There seems to be no respite in the crisis of mass Bar examination failures.
The latest casualties, according to the Council of Legal Education, are more than 60 per cent of the candidates who sat the exams in July and August. This simply means that they cannot be admitted to practise law.
The dismal performance is evident from the fact that only 33 of the 100 candidates who sat the exams for the first time passed.
It is also quite disturbing that only 846 of the 2,178 who resat the papers at the Kenya School of Law failed. This is the continuation of a problem that sparked an uproar and calls for investigations.
Before this latest revelation, the Senate was investigating why nearly 90 per cent of the students who had passed their university examinations with flying colours suddenly came badly unstuck on going to the KSL.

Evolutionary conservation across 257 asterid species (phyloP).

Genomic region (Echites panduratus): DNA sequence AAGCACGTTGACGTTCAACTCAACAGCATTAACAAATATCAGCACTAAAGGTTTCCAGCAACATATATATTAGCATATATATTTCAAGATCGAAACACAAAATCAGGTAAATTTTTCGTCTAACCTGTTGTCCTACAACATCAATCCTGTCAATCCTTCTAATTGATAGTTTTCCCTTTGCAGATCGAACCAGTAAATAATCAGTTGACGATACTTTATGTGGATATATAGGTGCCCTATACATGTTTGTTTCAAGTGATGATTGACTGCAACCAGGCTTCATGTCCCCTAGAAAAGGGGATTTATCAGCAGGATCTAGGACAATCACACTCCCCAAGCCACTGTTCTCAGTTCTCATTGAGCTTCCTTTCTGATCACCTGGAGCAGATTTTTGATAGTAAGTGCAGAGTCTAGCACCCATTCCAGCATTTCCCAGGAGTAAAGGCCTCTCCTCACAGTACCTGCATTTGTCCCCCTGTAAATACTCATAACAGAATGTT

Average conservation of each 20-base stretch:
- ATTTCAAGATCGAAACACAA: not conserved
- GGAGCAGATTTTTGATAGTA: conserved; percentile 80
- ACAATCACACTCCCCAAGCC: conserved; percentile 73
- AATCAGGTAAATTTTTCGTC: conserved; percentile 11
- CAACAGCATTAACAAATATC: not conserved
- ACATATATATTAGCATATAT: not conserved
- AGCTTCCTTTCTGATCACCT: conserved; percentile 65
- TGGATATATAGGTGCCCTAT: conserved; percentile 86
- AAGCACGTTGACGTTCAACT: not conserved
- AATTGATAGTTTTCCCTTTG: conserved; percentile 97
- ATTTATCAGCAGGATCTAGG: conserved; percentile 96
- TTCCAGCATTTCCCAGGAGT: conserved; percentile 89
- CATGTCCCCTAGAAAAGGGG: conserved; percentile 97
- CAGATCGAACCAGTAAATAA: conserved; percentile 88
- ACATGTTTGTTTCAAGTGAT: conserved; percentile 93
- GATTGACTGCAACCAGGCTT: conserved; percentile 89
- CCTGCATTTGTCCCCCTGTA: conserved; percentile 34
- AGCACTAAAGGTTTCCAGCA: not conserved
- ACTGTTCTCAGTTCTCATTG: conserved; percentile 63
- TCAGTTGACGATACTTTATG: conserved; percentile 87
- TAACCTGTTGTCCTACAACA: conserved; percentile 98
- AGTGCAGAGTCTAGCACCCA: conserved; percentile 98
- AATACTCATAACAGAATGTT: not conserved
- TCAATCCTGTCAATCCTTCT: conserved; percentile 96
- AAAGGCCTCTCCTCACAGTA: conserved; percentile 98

Yet, it is at this institution that the finishing touches are expected to be applied on the new lawyers before they are admitted to the Bar.
This is not a matter the council can take lightly. It is important that the investigation into the failures be speeded up to get to the bottom of the matter, as the problem has gone on for eight years.
There is a need to bring a closure to the matter, as it's not possible that the Bar examinations have become too difficult for the students, who join after graduating from university.
It will be interesting to know whether this is part of a scam by crooks profiting from the high fees for resitting the exams, as has been alleged.
The time to put this issue to rest is now. Justice must be done and seen to be done.